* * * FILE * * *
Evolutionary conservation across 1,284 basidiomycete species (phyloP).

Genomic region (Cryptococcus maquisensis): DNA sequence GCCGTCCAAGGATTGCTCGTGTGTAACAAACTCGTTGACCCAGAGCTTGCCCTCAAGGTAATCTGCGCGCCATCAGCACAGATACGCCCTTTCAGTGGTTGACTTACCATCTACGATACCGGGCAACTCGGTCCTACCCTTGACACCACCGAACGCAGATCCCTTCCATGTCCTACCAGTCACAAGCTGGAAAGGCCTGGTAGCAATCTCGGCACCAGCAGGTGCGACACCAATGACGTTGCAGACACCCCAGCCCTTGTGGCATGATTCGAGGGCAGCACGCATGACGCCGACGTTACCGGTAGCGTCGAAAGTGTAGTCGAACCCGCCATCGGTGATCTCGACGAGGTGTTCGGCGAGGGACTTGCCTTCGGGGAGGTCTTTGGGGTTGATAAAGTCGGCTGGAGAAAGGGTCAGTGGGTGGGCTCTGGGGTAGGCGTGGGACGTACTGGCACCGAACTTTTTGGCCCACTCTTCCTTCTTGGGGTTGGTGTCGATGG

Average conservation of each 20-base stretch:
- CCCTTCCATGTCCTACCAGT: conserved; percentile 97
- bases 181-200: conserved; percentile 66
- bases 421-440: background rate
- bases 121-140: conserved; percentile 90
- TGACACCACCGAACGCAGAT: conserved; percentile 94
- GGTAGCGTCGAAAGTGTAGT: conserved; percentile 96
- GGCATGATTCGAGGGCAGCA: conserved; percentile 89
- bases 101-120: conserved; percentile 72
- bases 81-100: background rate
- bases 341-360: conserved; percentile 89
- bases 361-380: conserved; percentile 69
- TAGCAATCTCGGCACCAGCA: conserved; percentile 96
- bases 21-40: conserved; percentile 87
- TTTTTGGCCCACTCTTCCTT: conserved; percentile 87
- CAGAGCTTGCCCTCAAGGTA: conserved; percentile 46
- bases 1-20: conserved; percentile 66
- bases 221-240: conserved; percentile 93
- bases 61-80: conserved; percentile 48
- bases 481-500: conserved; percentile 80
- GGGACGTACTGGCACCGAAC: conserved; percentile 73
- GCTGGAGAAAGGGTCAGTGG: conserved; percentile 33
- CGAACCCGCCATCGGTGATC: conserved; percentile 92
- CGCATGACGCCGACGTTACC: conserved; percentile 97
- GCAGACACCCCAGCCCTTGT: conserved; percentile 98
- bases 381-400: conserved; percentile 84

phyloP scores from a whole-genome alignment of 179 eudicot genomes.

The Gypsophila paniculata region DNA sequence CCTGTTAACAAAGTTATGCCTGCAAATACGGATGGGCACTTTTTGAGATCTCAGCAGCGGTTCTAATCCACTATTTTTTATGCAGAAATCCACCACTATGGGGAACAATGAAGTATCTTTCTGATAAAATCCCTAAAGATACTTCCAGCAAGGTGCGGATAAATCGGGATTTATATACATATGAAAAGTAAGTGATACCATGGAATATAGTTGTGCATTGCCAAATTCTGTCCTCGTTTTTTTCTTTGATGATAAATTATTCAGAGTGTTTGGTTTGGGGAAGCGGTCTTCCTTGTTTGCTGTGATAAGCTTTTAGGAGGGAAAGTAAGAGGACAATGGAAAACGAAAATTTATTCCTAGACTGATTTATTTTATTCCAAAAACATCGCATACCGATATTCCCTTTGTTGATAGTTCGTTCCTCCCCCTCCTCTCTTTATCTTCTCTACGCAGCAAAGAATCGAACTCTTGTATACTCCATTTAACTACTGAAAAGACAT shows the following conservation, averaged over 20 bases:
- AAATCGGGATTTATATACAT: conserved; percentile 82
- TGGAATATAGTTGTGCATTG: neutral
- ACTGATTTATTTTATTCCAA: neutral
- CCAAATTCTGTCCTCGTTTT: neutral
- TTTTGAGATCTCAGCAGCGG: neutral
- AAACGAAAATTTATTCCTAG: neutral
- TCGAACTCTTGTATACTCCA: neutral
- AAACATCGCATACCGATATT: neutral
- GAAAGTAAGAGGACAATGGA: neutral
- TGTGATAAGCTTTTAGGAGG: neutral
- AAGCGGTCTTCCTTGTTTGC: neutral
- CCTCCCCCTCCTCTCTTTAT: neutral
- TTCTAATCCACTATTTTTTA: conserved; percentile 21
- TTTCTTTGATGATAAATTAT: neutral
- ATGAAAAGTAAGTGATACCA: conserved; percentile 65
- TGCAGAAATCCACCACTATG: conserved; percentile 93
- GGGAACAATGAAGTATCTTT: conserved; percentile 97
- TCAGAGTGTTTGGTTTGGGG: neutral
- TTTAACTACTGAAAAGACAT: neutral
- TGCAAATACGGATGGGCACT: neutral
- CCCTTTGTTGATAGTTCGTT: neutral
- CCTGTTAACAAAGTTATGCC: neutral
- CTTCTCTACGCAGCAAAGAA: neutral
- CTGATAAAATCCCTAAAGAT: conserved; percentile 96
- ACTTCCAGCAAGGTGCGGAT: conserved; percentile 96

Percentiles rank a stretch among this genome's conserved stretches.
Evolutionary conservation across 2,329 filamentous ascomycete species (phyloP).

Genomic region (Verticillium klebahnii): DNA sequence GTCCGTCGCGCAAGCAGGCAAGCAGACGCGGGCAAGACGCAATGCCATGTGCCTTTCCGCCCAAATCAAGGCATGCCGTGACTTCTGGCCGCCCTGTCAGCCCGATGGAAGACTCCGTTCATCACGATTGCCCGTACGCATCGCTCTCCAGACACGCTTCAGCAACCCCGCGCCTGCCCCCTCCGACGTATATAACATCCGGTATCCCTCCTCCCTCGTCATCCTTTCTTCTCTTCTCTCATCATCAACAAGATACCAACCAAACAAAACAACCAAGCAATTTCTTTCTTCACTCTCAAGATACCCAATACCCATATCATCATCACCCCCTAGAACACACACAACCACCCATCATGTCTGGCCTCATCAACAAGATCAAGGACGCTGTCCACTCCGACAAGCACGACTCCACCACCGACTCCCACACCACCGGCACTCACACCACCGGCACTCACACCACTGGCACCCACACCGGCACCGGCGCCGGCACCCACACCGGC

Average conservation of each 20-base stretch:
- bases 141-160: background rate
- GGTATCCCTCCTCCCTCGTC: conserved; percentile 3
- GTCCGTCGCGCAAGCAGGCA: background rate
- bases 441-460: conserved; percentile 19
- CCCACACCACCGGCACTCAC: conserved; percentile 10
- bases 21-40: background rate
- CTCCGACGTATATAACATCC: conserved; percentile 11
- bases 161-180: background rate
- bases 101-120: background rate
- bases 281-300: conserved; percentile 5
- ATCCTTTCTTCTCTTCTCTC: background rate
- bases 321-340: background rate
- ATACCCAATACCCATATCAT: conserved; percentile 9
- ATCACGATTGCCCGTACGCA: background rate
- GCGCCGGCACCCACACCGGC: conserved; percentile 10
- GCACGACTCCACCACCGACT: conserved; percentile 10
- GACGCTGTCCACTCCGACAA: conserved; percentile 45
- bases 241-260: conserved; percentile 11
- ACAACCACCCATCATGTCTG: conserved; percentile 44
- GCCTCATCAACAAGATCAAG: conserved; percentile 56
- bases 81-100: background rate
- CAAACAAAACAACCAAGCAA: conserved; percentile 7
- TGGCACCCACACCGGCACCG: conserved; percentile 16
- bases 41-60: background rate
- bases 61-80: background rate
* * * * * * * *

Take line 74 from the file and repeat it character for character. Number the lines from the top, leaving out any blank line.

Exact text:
- GCGCCGGCACCCACACCGGC: conserved; percentile 10